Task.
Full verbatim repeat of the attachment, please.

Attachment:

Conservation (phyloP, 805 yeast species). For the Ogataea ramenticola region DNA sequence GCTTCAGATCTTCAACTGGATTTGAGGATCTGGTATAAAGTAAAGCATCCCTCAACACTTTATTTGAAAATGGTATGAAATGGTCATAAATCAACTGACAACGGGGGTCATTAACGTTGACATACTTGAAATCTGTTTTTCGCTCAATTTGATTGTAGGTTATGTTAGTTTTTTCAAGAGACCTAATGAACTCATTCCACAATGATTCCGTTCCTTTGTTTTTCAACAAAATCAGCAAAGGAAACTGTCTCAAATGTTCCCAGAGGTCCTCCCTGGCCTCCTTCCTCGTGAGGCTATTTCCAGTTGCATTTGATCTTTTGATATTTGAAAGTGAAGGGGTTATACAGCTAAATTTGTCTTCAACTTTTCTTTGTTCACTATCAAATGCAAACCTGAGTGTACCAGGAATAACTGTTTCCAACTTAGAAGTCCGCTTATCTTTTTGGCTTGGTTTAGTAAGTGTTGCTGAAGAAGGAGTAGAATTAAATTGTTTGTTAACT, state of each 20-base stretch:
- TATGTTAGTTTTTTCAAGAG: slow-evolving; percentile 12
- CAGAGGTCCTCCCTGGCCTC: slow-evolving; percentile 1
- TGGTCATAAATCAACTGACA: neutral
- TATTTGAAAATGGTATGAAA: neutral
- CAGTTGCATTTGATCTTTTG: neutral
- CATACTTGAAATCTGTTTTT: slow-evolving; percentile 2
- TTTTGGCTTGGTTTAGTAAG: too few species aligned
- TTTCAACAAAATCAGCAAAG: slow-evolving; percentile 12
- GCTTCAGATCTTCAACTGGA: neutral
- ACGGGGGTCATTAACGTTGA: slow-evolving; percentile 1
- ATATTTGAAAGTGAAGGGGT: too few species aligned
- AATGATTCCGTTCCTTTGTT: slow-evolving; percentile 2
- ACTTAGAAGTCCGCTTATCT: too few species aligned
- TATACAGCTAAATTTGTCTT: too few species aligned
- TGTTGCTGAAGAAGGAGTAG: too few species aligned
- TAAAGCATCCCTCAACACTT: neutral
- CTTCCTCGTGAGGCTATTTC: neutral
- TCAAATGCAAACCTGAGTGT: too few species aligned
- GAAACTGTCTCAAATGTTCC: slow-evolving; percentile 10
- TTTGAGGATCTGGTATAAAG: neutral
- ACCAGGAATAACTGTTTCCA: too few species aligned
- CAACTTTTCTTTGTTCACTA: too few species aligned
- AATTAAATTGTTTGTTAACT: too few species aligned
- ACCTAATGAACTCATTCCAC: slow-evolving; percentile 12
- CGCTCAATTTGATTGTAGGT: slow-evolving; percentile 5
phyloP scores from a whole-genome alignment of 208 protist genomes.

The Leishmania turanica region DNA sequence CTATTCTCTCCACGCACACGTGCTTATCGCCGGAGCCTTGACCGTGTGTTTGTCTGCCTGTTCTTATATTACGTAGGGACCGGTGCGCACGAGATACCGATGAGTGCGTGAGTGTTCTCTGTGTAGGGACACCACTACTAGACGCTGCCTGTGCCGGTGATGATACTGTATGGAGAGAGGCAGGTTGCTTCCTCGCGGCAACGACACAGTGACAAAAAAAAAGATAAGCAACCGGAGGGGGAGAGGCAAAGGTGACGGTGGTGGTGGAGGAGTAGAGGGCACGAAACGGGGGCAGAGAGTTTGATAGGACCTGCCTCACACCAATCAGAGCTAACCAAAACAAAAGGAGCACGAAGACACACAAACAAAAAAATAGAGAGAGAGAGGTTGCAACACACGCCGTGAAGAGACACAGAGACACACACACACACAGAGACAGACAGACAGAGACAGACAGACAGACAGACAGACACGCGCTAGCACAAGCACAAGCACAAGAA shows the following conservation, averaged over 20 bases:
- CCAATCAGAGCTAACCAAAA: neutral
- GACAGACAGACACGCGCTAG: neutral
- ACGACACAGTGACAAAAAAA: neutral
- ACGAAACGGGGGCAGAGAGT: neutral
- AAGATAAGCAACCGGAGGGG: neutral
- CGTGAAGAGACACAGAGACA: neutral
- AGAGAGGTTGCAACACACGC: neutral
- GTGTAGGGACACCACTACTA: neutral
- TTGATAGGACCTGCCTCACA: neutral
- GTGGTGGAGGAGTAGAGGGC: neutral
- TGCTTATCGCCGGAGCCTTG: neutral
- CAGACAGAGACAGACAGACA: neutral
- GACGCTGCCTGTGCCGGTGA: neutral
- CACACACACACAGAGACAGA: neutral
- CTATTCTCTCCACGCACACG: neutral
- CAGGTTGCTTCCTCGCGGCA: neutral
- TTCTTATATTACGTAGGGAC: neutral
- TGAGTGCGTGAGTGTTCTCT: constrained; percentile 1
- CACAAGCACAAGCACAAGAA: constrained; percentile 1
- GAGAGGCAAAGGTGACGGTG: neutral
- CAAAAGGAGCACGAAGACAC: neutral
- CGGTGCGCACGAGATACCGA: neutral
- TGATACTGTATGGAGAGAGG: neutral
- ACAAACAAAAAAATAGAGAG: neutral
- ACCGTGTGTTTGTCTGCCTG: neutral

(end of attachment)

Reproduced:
Conservation (phyloP, 805 yeast species). For the Ogataea ramenticola region DNA sequence GCTTCAGATCTTCAACTGGATTTGAGGATCTGGTATAAAGTAAAGCATCCCTCAACACTTTATTTGAAAATGGTATGAAATGGTCATAAATCAACTGACAACGGGGGTCATTAACGTTGACATACTTGAAATCTGTTTTTCGCTCAATTTGATTGTAGGTTATGTTAGTTTTTTCAAGAGACCTAATGAACTCATTCCACAATGATTCCGTTCCTTTGTTTTTCAACAAAATCAGCAAAGGAAACTGTCTCAAATGTTCCCAGAGGTCCTCCCTGGCCTCCTTCCTCGTGAGGCTATTTCCAGTTGCATTTGATCTTTTGATATTTGAAAGTGAAGGGGTTATACAGCTAAATTTGTCTTCAACTTTTCTTTGTTCACTATCAAATGCAAACCTGAGTGTACCAGGAATAACTGTTTCCAACTTAGAAGTCCGCTTATCTTTTTGGCTTGGTTTAGTAAGTGTTGCTGAAGAAGGAGTAGAATTAAATTGTTTGTTAACT, state of each 20-base stretch:
- TATGTTAGTTTTTTCAAGAG: slow-evolving; percentile 12
- CAGAGGTCCTCCCTGGCCTC: slow-evolving; percentile 1
- TGGTCATAAATCAACTGACA: neutral
- TATTTGAAAATGGTATGAAA: neutral
- CAGTTGCATTTGATCTTTTG: neutral
- CATACTTGAAATCTGTTTTT: slow-evolving; percentile 2
- TTTTGGCTTGGTTTAGTAAG: too few species aligned
- TTTCAACAAAATCAGCAAAG: slow-evolving; percentile 12
- GCTTCAGATCTTCAACTGGA: neutral
- ACGGGGGTCATTAACGTTGA: slow-evolving; percentile 1
- ATATTTGAAAGTGAAGGGGT: too few species aligned
- AATGATTCCGTTCCTTTGTT: slow-evolving; percentile 2
- ACTTAGAAGTCCGCTTATCT: too few species aligned
- TATACAGCTAAATTTGTCTT: too few species aligned
- TGTTGCTGAAGAAGGAGTAG: too few species aligned
- TAAAGCATCCCTCAACACTT: neutral
- CTTCCTCGTGAGGCTATTTC: neutral
- TCAAATGCAAACCTGAGTGT: too few species aligned
- GAAACTGTCTCAAATGTTCC: slow-evolving; percentile 10
- TTTGAGGATCTGGTATAAAG: neutral
- ACCAGGAATAACTGTTTCCA: too few species aligned
- CAACTTTTCTTTGTTCACTA: too few species aligned
- AATTAAATTGTTTGTTAACT: too few species aligned
- ACCTAATGAACTCATTCCAC: slow-evolving; percentile 12
- CGCTCAATTTGATTGTAGGT: slow-evolving; percentile 5
phyloP scores from a whole-genome alignment of 208 protist genomes.

The Leishmania turanica region DNA sequence CTATTCTCTCCACGCACACGTGCTTATCGCCGGAGCCTTGACCGTGTGTTTGTCTGCCTGTTCTTATATTACGTAGGGACCGGTGCGCACGAGATACCGATGAGTGCGTGAGTGTTCTCTGTGTAGGGACACCACTACTAGACGCTGCCTGTGCCGGTGATGATACTGTATGGAGAGAGGCAGGTTGCTTCCTCGCGGCAACGACACAGTGACAAAAAAAAAGATAAGCAACCGGAGGGGGAGAGGCAAAGGTGACGGTGGTGGTGGAGGAGTAGAGGGCACGAAACGGGGGCAGAGAGTTTGATAGGACCTGCCTCACACCAATCAGAGCTAACCAAAACAAAAGGAGCACGAAGACACACAAACAAAAAAATAGAGAGAGAGAGGTTGCAACACACGCCGTGAAGAGACACAGAGACACACACACACACAGAGACAGACAGACAGAGACAGACAGACAGACAGACAGACACGCGCTAGCACAAGCACAAGCACAAGAA shows the following conservation, averaged over 20 bases:
- CCAATCAGAGCTAACCAAAA: neutral
- GACAGACAGACACGCGCTAG: neutral
- ACGACACAGTGACAAAAAAA: neutral
- ACGAAACGGGGGCAGAGAGT: neutral
- AAGATAAGCAACCGGAGGGG: neutral
- CGTGAAGAGACACAGAGACA: neutral
- AGAGAGGTTGCAACACACGC: neutral
- GTGTAGGGACACCACTACTA: neutral
- TTGATAGGACCTGCCTCACA: neutral
- GTGGTGGAGGAGTAGAGGGC: neutral
- TGCTTATCGCCGGAGCCTTG: neutral
- CAGACAGAGACAGACAGACA: neutral
- GACGCTGCCTGTGCCGGTGA: neutral
- CACACACACACAGAGACAGA: neutral
- CTATTCTCTCCACGCACACG: neutral
- CAGGTTGCTTCCTCGCGGCA: neutral
- TTCTTATATTACGTAGGGAC: neutral
- TGAGTGCGTGAGTGTTCTCT: constrained; percentile 1
- CACAAGCACAAGCACAAGAA: constrained; percentile 1
- GAGAGGCAAAGGTGACGGTG: neutral
- CAAAAGGAGCACGAAGACAC: neutral
- CGGTGCGCACGAGATACCGA: neutral
- TGATACTGTATGGAGAGAGG: neutral
- ACAAACAAAAAAATAGAGAG: neutral
- ACCGTGTGTTTGTCTGCCTG: neutral